"Making a real difference for organizations like Driscoll Children's Hospital is what the Halliburton Charity Golf Tournament is all about," said Joe Foster, Halliburton vice president of Business Development for the Southeast area. "It's remarkable to have proceeds from the tournament support worthwhile causes, such as Driscoll's ER renovation project, to continue providing hope and healing for children across South Texas."
What: Halliburton check presentation
When: 10:30 a.m. Tuesday, Nov. 12
Where: Driscoll Children's Hospital, main lobby, 3533 S. Alameda St.
Driscoll's Cottage Shop again voted no. 1 consignment store
November 08, 2013
CORPUS CHRISTI - For the second year running, readers of the Corpus Christi Caller-Times have voted the Cottage Shop at Driscoll Children's Hospital the no. 1 consignment store in the newspaper's 2013 Best of the Best competition.
The Cottage Shop staff includes (left to right) Jim Tansey, Lydia Blunzter, Karen Easton, Kathy Jenkin, Dot Van Burkleo, Linda Kaatz, Susan Quiroz (manager), Maria Luisa Doyle, Pam Pudelka, Rosemary Fischer, Imelda Garcia and Margaret Meinecke.
The Cottage Shop, operated by the Auxiliary to Driscoll Children's Hospital, offers gently used and new merchandise at bargain prices, including men's, women's and children's clothing, toys, household items and collectibles. The store's first priority is to provide clothes and necessities to patients and their families who are in need, and 100 percent of the proceeds from sales go back to the hospital.
The Cottage Shop accepts donations of new and gently used items. Store hours are 9 a.m. to 5 p.m. Monday through Friday. For more information, call (361) 694-5800.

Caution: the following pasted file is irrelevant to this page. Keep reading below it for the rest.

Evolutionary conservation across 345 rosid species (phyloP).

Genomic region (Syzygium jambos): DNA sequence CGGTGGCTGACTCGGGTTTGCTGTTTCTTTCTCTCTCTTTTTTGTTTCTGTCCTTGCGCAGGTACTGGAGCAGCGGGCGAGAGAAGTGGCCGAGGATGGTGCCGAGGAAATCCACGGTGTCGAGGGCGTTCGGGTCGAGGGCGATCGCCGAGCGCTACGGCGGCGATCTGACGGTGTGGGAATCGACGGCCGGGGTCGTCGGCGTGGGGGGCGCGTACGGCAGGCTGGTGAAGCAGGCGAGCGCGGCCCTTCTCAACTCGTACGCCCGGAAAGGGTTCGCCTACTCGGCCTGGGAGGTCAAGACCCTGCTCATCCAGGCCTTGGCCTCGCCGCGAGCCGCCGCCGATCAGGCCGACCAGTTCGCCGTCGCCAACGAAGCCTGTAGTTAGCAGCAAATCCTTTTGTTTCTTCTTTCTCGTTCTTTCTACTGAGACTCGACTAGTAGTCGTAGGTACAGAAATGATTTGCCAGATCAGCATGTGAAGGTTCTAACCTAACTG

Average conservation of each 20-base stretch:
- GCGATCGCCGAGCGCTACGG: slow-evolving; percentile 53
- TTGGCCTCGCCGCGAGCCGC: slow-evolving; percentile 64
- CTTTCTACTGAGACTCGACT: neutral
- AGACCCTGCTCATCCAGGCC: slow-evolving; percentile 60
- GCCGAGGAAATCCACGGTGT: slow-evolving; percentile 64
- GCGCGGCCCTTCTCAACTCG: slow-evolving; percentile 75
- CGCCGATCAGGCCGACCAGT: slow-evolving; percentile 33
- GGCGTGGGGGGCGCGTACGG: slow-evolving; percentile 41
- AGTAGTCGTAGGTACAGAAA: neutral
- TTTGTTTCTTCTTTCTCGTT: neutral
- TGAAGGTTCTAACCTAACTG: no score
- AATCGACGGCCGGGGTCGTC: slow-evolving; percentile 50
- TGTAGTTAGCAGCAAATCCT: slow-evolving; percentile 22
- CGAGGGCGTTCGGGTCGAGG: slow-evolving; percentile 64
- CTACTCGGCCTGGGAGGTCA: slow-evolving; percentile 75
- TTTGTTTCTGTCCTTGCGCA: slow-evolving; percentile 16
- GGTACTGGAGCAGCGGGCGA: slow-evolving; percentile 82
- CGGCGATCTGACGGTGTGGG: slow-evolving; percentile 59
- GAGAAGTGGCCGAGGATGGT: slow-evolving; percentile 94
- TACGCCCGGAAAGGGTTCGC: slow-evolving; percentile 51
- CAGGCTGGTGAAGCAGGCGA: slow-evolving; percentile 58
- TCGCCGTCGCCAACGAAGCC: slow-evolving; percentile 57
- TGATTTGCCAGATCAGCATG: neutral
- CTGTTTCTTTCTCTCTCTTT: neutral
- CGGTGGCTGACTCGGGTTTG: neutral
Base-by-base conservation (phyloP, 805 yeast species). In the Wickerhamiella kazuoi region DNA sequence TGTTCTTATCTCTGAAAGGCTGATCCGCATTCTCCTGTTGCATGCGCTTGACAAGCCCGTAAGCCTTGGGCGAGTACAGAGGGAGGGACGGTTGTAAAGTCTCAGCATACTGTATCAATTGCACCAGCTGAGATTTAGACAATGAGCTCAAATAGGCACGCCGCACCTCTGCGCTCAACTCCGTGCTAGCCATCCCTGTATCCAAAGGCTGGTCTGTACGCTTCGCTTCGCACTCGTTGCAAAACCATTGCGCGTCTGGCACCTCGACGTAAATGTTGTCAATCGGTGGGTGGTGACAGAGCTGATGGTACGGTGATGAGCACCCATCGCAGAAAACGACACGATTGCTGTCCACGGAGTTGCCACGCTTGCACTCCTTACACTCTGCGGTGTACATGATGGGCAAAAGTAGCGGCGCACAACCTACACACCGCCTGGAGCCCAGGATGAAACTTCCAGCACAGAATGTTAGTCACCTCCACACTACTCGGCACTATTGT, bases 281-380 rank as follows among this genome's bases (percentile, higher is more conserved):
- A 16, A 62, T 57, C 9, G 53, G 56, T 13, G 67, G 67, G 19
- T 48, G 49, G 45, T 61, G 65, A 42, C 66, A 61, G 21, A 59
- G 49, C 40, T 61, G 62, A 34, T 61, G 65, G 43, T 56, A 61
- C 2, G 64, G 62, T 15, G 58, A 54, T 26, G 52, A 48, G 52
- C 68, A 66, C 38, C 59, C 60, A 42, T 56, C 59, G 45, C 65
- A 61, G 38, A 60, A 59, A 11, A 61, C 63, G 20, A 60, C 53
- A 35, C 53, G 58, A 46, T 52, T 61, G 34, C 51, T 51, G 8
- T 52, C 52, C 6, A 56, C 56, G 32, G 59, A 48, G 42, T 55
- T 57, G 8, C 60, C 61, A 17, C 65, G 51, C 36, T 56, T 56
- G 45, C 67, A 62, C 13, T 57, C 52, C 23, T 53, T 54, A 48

Gonzalez joins Driscoll as maternal-fetal medicine specialist
November 05, 2013
CORPUS CHRISTI - Anna Gonzalez, MD, has joined Driscoll Children's Hospital as a maternal-fetal medicine specialist. Dr. Gonzalez received her medical degree in 2005 from the University of Texas Southwestern Medical School in Dallas. She completed her residency in obstetrics and gynecology in 2009 at Parkland Hospital in Dallas, and this year completed her fellowship in maternal-fetal medicine at the University of Chicago. Dr. Gonzalez is certified by the American Board of Obstetrics and Gynecology. She is a Fellow in the American College of Obstetricians and Gynecologists and a member of the Society of Maternal-Fetal Medicine and the American Institute of Ultrasound in Medicine.
Patients will trick-or-treat through hospital during Driscoll's Pumpkin Parade
October 30, 2013
WHAT: The Stripes Child Life Program at Driscoll Children's Hospital is hosting the 13th annual Pumpkin Parade, a chance for patients to get dressed up in their Halloween costumes and go trick-or-treating within the hospital. Driscoll employees will line the route with goodies for the children as they parade by. Also participating will be representatives from Stripes convenience stores, H-E-B, naval aviators from the Pilot for a Day program and Corpus Christi Hooks mascot Sammy Seagull.